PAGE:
I'd support marijuana legalization across the board. But I'd actually be for illegalizing gambling again; we legalized it here in Missouri and it's turned into this huge undefeatable lobby that can seemingly exempt itself from any state or local laws it wants. I don't think anyone predicted that outcome when we were debating the wisdom of legalizing it years ago. Plus it seems to only have a downside, few win, lots lose and many blow their SS check and spend the rest of the month in the pawnshops. Doesn't seem constructive to me.
In the UK, gambling is strictly regulated. Bookies can't 'just' open anywhere, they have to apply to the local council for a betting licence. And all gambling is taxed too, either at the point of stake or after payout, (naturally most punters choose stake). On the horses it's (and has been for years) 10%. There was a move (and heavily lobbied) in the last government to have 'super casinos' in parts of the UK, in the large cities. But it was dropped because the respective cities' populations didn't want them.
It isn't to say we don't have the addicted gamblers who have lost everything, their homes, jobs, families and self respect, and every time a new way of gambling comes on stream (online poker being one) there are the anti gambling lobbyists giving there views and the inherent dangers.
All addictions start from the first step. I'm told that heroin is in actual fact very difficult to get addicted to, because the first few times taking it can result in profuse vomiting and cramps. Tobacco on the other hand can be instantly addictive: and it's a fair argument to say if it was discovered today, it would be made illegal by almost all countries. The tobacco industry is a massive lobby, and although governments pay lip service to the obvious and irrefutable harm it can do, they get lot of revenue from it, so can't be too onerous. The UK had a phase of pushing for plain cig packets, backed by all the medical bodies and a great deal of cross party MP's.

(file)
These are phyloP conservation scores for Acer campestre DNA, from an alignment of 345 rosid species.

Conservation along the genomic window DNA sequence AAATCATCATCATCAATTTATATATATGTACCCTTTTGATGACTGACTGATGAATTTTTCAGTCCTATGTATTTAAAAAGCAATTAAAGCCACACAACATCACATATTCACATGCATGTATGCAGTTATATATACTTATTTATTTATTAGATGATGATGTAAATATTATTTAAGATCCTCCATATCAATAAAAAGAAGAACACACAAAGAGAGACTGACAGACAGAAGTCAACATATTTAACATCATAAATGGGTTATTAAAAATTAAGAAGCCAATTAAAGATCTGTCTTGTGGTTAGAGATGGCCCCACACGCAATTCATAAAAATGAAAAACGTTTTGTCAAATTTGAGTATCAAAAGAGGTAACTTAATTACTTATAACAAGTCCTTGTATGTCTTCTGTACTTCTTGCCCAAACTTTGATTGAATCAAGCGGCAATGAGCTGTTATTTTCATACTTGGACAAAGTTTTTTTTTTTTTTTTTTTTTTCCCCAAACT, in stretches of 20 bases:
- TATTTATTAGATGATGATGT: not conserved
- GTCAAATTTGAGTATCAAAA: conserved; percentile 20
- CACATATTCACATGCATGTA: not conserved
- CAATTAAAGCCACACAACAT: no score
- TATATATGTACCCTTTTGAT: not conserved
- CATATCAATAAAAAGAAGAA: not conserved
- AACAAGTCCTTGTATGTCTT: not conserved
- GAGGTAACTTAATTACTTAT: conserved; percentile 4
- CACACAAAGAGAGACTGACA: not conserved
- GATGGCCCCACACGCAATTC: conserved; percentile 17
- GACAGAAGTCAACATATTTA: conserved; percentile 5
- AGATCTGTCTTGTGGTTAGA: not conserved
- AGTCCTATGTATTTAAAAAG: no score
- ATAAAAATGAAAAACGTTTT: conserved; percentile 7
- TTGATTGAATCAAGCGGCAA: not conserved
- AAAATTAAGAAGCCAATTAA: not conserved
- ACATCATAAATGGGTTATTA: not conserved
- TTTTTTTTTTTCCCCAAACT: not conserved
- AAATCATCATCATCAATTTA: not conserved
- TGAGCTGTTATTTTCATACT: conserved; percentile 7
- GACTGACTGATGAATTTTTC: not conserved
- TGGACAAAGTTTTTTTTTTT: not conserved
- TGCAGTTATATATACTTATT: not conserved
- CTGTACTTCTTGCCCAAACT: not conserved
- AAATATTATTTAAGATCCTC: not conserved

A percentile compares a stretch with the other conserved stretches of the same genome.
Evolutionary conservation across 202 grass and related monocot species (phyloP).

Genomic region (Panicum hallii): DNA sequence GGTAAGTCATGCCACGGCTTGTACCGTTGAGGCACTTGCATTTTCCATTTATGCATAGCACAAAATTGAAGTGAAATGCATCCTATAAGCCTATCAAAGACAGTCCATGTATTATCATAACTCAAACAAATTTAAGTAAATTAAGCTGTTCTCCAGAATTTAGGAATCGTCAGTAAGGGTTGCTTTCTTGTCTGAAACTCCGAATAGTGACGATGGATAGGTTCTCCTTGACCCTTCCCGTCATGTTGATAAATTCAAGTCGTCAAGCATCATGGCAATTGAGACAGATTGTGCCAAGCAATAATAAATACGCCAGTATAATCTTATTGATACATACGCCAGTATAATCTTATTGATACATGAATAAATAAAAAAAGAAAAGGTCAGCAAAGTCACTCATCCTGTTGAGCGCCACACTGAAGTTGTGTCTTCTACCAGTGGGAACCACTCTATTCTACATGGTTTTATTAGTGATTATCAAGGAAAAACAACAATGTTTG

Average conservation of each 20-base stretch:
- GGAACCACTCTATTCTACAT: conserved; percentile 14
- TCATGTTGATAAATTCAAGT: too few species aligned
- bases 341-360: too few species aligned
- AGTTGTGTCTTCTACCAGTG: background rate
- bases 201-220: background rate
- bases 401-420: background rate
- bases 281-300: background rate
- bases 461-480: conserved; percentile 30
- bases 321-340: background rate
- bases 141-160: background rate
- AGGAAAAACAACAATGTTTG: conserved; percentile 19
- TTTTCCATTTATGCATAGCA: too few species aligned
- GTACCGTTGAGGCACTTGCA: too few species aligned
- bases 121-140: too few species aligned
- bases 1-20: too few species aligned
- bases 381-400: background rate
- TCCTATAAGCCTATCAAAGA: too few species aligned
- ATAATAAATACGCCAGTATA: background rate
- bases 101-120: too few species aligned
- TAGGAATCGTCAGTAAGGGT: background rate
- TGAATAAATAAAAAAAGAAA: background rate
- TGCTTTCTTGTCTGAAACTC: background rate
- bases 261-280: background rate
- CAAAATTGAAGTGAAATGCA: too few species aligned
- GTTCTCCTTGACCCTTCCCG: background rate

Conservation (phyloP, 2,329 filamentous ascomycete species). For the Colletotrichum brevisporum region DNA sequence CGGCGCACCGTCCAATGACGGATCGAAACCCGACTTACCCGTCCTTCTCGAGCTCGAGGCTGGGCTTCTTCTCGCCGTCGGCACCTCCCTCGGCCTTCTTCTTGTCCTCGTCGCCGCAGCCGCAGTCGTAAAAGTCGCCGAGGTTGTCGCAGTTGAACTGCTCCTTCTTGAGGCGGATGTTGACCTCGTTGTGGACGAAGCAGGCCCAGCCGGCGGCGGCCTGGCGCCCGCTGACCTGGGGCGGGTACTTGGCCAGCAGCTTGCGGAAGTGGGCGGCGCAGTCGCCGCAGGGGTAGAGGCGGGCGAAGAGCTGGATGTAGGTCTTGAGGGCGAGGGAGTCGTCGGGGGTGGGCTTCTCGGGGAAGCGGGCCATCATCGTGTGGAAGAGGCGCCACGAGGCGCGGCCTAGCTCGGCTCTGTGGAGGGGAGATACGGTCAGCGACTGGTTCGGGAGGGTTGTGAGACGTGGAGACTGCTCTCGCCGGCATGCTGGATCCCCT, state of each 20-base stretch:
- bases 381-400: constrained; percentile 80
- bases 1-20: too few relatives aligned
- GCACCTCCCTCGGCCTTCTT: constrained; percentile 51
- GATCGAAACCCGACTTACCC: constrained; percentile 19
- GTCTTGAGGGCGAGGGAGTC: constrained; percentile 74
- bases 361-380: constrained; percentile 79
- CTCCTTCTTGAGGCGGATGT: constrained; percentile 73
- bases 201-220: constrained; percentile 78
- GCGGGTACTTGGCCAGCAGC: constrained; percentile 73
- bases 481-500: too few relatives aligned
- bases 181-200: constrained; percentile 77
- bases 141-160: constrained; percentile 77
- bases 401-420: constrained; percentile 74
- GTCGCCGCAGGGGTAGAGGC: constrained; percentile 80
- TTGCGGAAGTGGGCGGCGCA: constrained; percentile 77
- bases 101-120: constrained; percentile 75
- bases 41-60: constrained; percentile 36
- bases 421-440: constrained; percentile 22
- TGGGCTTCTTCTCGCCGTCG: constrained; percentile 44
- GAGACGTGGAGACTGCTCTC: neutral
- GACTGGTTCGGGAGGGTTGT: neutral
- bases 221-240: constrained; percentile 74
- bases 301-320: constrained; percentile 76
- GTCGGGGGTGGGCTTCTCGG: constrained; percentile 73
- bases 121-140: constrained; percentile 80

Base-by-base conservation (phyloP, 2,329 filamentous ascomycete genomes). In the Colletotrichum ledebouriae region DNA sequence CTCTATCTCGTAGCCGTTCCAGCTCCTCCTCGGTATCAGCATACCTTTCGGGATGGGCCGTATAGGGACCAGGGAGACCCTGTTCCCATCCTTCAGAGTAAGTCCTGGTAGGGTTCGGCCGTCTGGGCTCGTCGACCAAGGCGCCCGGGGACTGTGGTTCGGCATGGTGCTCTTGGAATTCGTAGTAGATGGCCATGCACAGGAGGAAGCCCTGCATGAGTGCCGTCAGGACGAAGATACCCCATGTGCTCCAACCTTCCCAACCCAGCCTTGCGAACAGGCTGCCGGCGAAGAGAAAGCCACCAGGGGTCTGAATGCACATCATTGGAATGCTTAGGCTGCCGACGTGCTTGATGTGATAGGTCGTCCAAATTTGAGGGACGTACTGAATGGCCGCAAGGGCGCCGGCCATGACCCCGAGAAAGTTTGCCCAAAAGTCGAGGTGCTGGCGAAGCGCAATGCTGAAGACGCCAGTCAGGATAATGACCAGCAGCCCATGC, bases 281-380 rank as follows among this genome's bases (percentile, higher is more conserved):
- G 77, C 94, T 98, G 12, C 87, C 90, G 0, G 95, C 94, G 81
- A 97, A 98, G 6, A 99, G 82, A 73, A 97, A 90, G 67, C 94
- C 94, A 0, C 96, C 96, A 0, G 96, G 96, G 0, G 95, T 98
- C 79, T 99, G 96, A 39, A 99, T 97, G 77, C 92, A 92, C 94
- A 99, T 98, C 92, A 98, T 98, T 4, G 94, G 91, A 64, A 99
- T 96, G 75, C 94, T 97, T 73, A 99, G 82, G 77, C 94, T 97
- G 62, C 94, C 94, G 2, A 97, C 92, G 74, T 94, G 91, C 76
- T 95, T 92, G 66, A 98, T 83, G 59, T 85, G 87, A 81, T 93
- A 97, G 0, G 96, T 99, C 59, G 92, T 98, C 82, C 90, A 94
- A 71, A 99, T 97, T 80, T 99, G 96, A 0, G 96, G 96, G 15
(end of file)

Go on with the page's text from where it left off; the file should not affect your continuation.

The PM just happens to have as an advisor an ex employee of one of the tobacco companies, and the PM (Cameron) is reported to have had something like thirty meetings with representatives from the tobacco industry, and less than half that from the health lobby. It shouldn't come as any surprise that the proposal to have plain packaging was quietly dropped from the agenda: This is in spite of the tobacco lobby insisting that branding makes no difference to encouraging kids or anyone else to take up smoking..funny that eh?